The information provided by the Clery Act is no doubt helpful to studentjournalists, but sometimes more detail is needed for accurate reporting. Incident reports can include vital information like names and contactinformation of people involved in any event requiring police assistance. Incident reports, however, are not required to be disclosed under the Clery Act,and a reporter’s ability to access them depends on two main factors: theopen records laws in the state where the college is located, and whether thatinstitution is public or private.
Every state has a different law governing the type of information that mustbe disclosed and to whom it applies. Most of these laws will apply only topublic colleges and universities; security offices at many private colleges willnot be required to release more information than the Clery Act mandates. Thiswas the situation the SPLC found itself in many times in our open records test. For example, Santa Clara University and Chapman University in California,Mercyhurst College in Pennsylvania and Simmons College in Massachusetts alldenied our request for incident reports.
The one notable exception was LaGrange College, a private college inGeorgia, which sent us the records we requested, including incident reports;Georgia has some of the nation’s best open records laws, pertaining tocampus police records, according to Frank LoMonte, executive director of theSPLC. Student journalists in Georgia and Virginia are in a unique positioncompared to those in other states because there are specific state laws thataddress access to private college police records.
Another important factor to consider when making an open records request isif the law enforcement agency on campus is a police department or a privatesecurity agency. Police departments, even at private schools, might be subjectto open-records requests, especially if the departments have the power to makearrests and operate as any other type of police department. Private securityforces, however, may not be subject to these laws. Randolph College in Virginia,for example, denied our request for an incident report because its Department ofSafety and Security is not a law enforcement agency. It is composed of unarmedsecurity officers that do not have the power to arrest, and therefore Randolphtakes the position that it is not subject to the state’s open recordslaws, which do require disclosures from state-empowered police forces at privateschools.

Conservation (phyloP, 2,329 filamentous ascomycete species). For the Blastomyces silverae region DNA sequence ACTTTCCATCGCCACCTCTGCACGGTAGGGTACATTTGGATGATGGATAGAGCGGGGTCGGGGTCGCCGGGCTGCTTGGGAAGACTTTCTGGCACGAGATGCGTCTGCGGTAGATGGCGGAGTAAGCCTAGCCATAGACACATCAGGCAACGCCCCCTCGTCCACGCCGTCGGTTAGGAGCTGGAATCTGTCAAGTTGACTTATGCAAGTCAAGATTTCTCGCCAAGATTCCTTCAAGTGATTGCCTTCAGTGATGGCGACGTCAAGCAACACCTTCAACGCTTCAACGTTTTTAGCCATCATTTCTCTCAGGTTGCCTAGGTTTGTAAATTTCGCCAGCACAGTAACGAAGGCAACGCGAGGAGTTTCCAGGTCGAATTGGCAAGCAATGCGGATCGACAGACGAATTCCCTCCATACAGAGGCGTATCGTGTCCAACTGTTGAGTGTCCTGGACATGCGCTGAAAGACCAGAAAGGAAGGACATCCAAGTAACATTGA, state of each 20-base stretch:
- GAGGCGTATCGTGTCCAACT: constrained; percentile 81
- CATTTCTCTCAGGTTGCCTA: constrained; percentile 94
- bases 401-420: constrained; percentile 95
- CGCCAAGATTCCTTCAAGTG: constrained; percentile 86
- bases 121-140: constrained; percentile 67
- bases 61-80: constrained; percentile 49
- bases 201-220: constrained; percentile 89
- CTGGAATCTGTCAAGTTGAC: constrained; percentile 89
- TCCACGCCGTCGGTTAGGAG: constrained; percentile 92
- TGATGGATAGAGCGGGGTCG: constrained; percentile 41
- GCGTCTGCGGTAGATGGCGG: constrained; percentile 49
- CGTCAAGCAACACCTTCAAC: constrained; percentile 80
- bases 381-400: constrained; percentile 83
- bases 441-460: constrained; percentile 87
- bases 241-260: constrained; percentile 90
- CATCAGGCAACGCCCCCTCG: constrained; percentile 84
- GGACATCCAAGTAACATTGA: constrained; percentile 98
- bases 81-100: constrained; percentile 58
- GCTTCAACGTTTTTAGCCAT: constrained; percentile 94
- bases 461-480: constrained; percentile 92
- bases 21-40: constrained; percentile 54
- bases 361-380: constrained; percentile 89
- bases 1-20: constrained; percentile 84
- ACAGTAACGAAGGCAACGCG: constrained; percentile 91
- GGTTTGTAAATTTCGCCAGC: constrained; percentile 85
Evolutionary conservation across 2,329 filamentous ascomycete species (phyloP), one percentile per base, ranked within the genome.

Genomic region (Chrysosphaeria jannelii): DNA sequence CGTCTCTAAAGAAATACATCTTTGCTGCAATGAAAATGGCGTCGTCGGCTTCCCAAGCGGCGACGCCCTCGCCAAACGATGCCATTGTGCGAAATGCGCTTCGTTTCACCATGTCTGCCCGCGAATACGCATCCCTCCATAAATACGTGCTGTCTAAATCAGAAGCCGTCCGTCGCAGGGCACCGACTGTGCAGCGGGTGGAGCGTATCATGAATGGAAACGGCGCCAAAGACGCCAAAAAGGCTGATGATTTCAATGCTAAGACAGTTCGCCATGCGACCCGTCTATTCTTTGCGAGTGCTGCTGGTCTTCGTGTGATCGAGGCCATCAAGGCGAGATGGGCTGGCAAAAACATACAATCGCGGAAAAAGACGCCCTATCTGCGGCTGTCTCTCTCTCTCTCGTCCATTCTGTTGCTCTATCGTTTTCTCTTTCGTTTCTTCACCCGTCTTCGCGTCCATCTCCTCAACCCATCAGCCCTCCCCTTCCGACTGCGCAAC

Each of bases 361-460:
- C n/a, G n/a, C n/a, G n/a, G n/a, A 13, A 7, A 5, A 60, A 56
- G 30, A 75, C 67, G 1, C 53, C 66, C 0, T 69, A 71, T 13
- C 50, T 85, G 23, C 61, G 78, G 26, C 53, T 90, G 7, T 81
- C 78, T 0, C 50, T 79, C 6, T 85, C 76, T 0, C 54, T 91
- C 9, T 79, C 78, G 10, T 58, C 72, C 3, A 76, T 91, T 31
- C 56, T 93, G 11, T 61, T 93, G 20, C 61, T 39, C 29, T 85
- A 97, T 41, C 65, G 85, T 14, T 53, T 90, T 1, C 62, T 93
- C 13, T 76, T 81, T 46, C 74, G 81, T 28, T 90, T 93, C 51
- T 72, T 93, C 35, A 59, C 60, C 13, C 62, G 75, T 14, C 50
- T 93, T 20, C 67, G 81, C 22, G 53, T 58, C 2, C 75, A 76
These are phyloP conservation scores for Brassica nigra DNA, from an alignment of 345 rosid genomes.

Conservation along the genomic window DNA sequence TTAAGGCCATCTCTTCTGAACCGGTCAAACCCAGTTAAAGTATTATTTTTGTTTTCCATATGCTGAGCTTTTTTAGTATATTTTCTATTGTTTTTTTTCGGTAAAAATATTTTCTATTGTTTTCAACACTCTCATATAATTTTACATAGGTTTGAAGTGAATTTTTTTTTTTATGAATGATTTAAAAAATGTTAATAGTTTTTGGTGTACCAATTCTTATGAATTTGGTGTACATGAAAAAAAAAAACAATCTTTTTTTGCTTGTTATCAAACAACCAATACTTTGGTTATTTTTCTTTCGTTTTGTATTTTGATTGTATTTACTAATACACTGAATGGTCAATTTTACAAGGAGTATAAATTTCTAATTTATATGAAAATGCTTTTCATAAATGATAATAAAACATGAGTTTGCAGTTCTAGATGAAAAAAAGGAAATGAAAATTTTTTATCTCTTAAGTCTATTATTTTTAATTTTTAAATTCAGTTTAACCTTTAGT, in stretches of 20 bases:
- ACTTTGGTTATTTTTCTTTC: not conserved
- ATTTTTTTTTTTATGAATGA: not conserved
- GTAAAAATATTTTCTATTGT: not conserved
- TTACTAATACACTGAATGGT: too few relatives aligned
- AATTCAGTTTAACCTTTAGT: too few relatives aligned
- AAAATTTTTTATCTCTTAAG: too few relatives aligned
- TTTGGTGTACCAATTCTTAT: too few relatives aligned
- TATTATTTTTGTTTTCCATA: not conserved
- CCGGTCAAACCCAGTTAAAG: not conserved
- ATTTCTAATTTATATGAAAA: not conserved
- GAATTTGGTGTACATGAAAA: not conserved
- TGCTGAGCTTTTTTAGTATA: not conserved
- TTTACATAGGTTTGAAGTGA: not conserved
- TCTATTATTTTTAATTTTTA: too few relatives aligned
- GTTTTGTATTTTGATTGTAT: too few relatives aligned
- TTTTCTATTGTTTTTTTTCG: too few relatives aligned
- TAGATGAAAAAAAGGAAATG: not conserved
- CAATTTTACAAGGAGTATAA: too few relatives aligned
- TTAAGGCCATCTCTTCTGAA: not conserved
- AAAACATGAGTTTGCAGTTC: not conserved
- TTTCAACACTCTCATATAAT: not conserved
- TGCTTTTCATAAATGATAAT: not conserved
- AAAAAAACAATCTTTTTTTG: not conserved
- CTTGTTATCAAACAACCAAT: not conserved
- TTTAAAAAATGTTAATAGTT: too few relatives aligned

The requests we sent were created using the automated open-records lettergenerator located on the SPLC web site. Keep in mind that our letter generatoris designed to obtain records from public colleges and other governmentinstitutions. If you want to generate a letter to send to a private college,the language will have to be modified; it may be beneficial to speak with theSPLC or a local attorney.
With the exception of LaGrange College, all of the incident reports wereceived were from public universities. It is important to note that there isno law that prevents private colleges from releasing information found in anincident report, and in general most schools cited privacy concerns as thereason they would not release the records. Some schools also cited the FamilyEducational Rights and Privacy Act of 1974. FERPA mandates that schools cannotrelease a student’s educational record without that student’sconsent, but a 1992 amendment to the law clarifies that records maintained andcreated by a “law enforcement unit” of a college or university donot fall under FERPA’s restrictions.
While getting the necessary records in order to accurately report on campuscrime presents some obstacles, there are certainly ways to increase your chancesof obtaining the necessary information. Being knowledgeable about the law as itpertains to records of public and private colleges and developing workingrelationships with campus police and administrators are the two most effectivestrategies for obtaining police records.